The valuable contribution of stress to the thermal stability of nanograined polycrystalline alloys
Nanograined metals and alloys, whose grain size is less than 100 nm, exhibit extremely high strength and high ductility, possessing excellent mechanical properties. Nanograined materials, however, have a large number of grain boundaries and hence high total grain boundary energy. At a temperature higher than a critical temperature, grains in nanograined materials will grow spontaneously to reduce the grain boundary energy, leading to thermal instability of the materials. A common approach to enhance thermal stability is via grain boundary energy segregation, which thermodynamically lowers the grain boundary energy and kinetically pins the movement of grain boundaries, thereby enhancing the critical temperature of recrystallization. However, the role of mechanical stresses in the thermal stability has not been systematically studied yet.
A recently published paper entitled "Grain boundary segregation and relaxation in nano-grained polycrystalline alloys," in SCIENCE CHINA Physics, Mechanics & Astronomy, systematically studies the thermal stability of nanograined alloys, by analytic investigation of three coupled behaviors between grain boundaries and crystalline grains among chemical concentrations and mechanical stresses. The three coupled behaviors are 1) the coupling between grain boundary stress and grain stress, 2) grain boundary segregation, and 3) the coupling between concentration and stress. Finally, a novel thermodynamic criterion is developed for the thermal stability of nanograined alloys, which shows stresses play an extremely role there. The authors of the paper are Zhang Tong-Yi, Gao Yingxin and Sun Sheng from Materials Genome Institute, Shanghai University.
The thermodynamic energy is divided into the mechanical energy and the chemical energy and both are coupled each other. The analysis of mechanical energy considers the grain boundary eigen-stress and the eigen-strain induced by grain boundary segregation and develops a hybrid method to solve the eigen-stress and eigen-strain coupling problem. The chemical thermodynamics analysis considers the difference in the chemical potentials of pure elements in grain boundaries and in grains, and hence proposes a generalized McLean adsorption isotherm, which naturally includes the stress term. Based on the three coherent coupling effects, a novel criterion is developed for the thermal stability of nanograined alloys, and quantitatively and analytically expressed by the difference in molar free energy between a nanograined polycrystalline alloy and its single crystal counterpart. A positive or negative difference in molar free energy indicates the nanograined alloy is thermal unstable or stable.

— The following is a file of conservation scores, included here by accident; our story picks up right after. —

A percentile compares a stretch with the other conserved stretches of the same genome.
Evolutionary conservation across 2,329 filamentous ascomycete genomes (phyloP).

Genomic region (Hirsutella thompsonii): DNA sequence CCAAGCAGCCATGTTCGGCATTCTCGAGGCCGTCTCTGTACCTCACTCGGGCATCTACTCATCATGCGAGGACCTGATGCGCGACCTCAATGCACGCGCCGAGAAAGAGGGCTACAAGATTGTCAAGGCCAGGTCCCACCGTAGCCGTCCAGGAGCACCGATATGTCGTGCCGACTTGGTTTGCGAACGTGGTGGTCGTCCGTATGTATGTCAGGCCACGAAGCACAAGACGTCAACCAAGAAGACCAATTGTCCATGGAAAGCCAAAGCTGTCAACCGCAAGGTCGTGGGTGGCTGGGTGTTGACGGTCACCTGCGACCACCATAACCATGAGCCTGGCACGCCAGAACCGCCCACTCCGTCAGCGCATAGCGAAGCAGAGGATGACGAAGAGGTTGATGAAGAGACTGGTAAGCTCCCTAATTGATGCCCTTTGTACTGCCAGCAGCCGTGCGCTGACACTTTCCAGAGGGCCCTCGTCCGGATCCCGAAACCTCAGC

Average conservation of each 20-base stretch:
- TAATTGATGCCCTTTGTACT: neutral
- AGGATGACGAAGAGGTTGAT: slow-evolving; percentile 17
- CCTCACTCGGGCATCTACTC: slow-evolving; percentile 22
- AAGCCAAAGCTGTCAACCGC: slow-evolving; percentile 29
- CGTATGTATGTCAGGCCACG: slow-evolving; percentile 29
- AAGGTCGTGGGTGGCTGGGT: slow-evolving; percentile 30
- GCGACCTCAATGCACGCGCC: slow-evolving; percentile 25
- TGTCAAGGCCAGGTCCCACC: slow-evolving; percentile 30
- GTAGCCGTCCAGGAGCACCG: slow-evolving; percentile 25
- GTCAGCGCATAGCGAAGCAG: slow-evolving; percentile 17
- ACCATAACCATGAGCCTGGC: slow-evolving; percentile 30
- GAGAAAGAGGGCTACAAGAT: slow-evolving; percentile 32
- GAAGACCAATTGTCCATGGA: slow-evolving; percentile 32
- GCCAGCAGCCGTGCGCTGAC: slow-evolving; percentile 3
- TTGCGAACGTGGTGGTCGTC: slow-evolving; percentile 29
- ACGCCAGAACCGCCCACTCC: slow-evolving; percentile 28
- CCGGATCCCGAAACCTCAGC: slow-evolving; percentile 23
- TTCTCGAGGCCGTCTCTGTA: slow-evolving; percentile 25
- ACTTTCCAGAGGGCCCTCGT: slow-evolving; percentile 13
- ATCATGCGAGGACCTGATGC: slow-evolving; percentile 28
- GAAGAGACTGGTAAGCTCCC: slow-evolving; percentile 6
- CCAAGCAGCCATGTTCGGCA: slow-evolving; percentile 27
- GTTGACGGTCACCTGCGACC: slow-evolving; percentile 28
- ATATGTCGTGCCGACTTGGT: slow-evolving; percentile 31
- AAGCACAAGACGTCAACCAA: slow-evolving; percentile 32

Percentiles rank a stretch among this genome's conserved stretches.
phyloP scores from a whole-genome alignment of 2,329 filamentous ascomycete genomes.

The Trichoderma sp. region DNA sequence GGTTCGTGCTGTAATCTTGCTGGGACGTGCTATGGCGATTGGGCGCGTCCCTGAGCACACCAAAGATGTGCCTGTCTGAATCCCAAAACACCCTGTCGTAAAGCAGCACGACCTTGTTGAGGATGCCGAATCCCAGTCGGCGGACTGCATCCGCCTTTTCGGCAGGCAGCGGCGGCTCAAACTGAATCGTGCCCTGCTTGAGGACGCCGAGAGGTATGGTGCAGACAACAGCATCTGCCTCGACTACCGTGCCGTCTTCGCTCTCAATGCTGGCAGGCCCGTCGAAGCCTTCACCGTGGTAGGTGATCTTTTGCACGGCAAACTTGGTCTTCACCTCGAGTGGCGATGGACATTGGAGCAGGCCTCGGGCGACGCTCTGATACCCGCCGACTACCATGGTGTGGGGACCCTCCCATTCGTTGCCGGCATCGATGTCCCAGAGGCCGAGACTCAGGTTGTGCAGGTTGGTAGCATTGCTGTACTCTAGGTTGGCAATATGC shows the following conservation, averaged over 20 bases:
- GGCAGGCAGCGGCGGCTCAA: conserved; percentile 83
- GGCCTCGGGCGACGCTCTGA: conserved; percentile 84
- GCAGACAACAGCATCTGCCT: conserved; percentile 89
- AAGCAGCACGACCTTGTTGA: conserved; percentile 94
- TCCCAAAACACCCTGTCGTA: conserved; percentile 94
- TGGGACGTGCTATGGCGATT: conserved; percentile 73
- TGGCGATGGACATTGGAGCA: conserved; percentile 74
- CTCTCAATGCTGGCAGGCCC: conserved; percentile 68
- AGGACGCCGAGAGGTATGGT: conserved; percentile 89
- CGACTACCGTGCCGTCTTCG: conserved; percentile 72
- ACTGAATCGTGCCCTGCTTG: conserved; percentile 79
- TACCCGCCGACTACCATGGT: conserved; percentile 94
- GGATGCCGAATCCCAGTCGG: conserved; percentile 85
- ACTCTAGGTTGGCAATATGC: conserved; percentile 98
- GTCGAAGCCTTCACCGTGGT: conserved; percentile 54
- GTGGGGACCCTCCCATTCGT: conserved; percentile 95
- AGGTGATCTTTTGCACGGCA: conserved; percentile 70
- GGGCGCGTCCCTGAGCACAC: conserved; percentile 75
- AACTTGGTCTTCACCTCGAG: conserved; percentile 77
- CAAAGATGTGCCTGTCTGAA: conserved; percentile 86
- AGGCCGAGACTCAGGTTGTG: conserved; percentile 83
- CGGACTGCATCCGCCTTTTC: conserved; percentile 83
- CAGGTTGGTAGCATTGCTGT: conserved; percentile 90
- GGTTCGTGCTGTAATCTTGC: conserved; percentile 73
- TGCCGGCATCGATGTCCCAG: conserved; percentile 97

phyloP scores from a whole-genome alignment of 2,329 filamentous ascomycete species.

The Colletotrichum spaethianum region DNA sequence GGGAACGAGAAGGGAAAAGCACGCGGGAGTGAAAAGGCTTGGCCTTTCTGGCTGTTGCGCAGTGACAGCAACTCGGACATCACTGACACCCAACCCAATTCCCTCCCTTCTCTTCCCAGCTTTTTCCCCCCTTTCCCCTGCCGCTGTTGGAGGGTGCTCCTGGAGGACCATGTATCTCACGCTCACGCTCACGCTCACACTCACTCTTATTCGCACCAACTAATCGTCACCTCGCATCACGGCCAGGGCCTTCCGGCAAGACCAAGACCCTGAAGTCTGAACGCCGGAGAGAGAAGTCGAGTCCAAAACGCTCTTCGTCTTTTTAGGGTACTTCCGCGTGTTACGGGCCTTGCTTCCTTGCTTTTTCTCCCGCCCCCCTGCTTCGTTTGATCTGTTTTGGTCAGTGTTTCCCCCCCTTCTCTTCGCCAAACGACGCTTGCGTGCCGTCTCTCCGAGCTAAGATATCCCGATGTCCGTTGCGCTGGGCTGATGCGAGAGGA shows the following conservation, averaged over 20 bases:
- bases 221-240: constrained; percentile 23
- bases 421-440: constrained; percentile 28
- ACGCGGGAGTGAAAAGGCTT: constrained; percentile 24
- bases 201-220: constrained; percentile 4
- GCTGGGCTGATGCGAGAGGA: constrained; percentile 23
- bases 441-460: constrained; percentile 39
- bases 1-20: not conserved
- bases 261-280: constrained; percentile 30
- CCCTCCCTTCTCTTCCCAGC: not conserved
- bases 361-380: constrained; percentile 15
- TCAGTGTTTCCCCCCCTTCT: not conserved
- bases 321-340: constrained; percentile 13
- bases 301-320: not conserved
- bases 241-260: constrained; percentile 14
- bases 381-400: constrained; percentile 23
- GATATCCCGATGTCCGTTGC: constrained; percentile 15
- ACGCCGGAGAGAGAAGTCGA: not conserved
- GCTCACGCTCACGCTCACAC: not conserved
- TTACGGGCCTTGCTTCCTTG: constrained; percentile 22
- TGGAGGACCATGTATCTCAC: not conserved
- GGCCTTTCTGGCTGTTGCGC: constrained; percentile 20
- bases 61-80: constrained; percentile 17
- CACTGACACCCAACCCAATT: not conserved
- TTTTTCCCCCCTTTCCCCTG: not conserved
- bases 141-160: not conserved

Ni1-xMox binary alloys are taken as an example to illustrate, with figures, the theoretical results and the roles of each parameters involved in the analytic criterion. The present study shows that stresses play a vital role in the thermal stability of nanograined alloys. Any criteria without considering internal stresses would partially estimate the thermal stability of nanograined alloys.